For the “Availability of Terms of Service” component, Tencent received a score of 72%. The total score was based the evaluation of three of its services – social network Qzone, IM chat and calls service QQ, and IM chat and calls service WeChat. The Terms of Service were evaluated based on whether they were free, available in the most common user language(s), and were easy to understand. [1]

RDR has launched a new research cycle for their 2017 Corporate Accountability Index. This cycle they will research 22 companies, adding six new companies to those they previously evaluated in the 2015 report. [2]



Godfree Roberts December 1, 2016 5:29 PM

Our own media is heavily censored (see Ron Unz’s ‘American Pravda’: and, though our media touts itself as free, fewer than 20% of us trust it, according to Gallup’s June survey this year. Post-election, trust has taken another dip.

Chinese media is censored, presents itself as censored, publishes its censorship rules and more than 80% of Chinese people trust Chinese media above all other sources, and 500 million of them have traveled abroad in the past 6 years, most of whom read and understand English well. James Fallowes’ wife, Deborah, got a Pew grant to study Chinese censorship and found that 90% of Chinese approve of their government’s censorship policies.

All media are censored to some degree. What matters is how well their narrative corresponds to people’s experience over time. Across the world, State-owned and State-regulated media are trusted 4:1 over privately owned, unregulated media.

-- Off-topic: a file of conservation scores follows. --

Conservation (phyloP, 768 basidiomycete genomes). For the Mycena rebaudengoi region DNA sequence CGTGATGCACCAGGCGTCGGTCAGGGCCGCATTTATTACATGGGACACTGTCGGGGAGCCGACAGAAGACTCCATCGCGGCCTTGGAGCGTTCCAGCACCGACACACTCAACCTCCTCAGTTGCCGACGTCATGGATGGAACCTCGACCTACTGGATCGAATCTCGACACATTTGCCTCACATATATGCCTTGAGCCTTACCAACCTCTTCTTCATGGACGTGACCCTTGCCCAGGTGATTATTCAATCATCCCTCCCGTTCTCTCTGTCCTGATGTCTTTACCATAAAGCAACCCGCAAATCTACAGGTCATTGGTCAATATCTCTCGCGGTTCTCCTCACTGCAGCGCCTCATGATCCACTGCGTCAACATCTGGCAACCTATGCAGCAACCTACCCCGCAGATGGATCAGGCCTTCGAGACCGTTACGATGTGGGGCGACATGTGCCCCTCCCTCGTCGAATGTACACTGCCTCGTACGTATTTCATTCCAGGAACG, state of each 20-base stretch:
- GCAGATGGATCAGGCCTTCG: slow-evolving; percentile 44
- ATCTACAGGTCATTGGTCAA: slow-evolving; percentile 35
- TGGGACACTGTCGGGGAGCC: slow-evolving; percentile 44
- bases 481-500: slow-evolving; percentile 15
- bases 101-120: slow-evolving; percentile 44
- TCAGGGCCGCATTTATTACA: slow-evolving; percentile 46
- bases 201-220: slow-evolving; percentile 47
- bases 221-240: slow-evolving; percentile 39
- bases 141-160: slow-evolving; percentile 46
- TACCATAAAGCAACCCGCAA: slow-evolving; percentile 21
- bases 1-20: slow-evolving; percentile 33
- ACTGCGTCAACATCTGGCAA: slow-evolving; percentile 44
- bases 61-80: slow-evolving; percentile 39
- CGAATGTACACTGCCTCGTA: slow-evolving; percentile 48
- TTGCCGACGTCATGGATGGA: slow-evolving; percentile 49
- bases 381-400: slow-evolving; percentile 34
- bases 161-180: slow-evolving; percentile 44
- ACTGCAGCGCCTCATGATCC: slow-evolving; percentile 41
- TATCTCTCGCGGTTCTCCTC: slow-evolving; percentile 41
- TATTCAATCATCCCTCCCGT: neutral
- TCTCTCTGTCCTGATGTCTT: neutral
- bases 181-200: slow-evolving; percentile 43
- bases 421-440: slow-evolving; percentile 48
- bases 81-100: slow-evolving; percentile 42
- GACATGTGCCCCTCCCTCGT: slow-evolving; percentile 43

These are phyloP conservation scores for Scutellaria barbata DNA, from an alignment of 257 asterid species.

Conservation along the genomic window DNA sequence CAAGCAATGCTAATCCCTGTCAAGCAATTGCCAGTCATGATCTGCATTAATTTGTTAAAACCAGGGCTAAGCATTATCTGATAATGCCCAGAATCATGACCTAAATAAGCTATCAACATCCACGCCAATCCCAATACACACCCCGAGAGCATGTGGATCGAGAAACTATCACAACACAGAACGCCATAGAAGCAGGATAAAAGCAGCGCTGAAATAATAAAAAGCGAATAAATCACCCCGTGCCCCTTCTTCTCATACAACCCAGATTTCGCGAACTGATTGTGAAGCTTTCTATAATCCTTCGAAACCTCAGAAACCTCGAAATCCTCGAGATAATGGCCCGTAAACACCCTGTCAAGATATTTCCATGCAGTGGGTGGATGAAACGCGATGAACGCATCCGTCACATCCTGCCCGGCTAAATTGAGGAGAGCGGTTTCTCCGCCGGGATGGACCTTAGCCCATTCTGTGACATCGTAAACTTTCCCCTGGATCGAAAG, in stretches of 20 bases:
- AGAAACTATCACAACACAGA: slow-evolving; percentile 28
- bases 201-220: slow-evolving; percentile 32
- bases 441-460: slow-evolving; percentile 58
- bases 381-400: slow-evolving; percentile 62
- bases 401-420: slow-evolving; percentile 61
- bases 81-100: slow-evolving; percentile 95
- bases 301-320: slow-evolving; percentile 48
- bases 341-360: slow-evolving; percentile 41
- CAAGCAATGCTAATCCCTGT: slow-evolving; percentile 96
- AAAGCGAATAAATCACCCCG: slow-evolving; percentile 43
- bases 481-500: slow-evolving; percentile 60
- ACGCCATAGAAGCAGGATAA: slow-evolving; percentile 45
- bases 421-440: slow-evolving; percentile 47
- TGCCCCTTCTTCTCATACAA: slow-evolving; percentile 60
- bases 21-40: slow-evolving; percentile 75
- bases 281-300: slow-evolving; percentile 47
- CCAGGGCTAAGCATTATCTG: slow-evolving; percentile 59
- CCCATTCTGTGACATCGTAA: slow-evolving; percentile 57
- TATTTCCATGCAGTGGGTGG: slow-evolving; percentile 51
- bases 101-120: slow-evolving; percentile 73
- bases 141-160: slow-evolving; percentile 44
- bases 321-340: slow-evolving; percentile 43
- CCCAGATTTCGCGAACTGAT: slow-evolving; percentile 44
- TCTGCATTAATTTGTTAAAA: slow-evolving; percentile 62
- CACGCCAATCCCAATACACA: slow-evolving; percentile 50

Watch Lee Kwan Yew explaining Singapore’s censorship to the American Society of Newspaper Editors: You’ll understand why.

fbi[dot]Playpen[dot]gov[slash]comeypoundingaltarboys December 1, 2016 6:21 PM

Compared with China, the US police state also represses freedom of expression with technical means (such as holding back twitter messages to keep them off accessible pages) but increasingly with CIA threatening vindictive state investigation of unauthorized speech:

For the FBI, freedom of association is a greater threat than freedom of expression. Having administratively set aside the Fourth Amendment with a new and more repressive Rule 41, FBI is at work now arbitrarily sabotaging privacy infrastructure built by human rights defenders.

SIGAINT has long been subject to illegal FBI sabotage but they are more technically competent than the FBI, so FBI privacy interference has simply stimulated countermeasures. Expect the FBI’s destructive efforts to escalate because FBI urgently needs to suppress evidence of the Bureau’s complicity in US government attacks on the domestic civilian population including OKC, Amerithrax, WTC 93, 9/11, and the Boston Marathon Bombing.

albert December 1, 2016 6:45 PM

@Godfree Roberts, et al,

Would censorship by any other name still stink?

Wikipedia offers a rather broad definition of the term, and includes actions that probably should have separate definitions.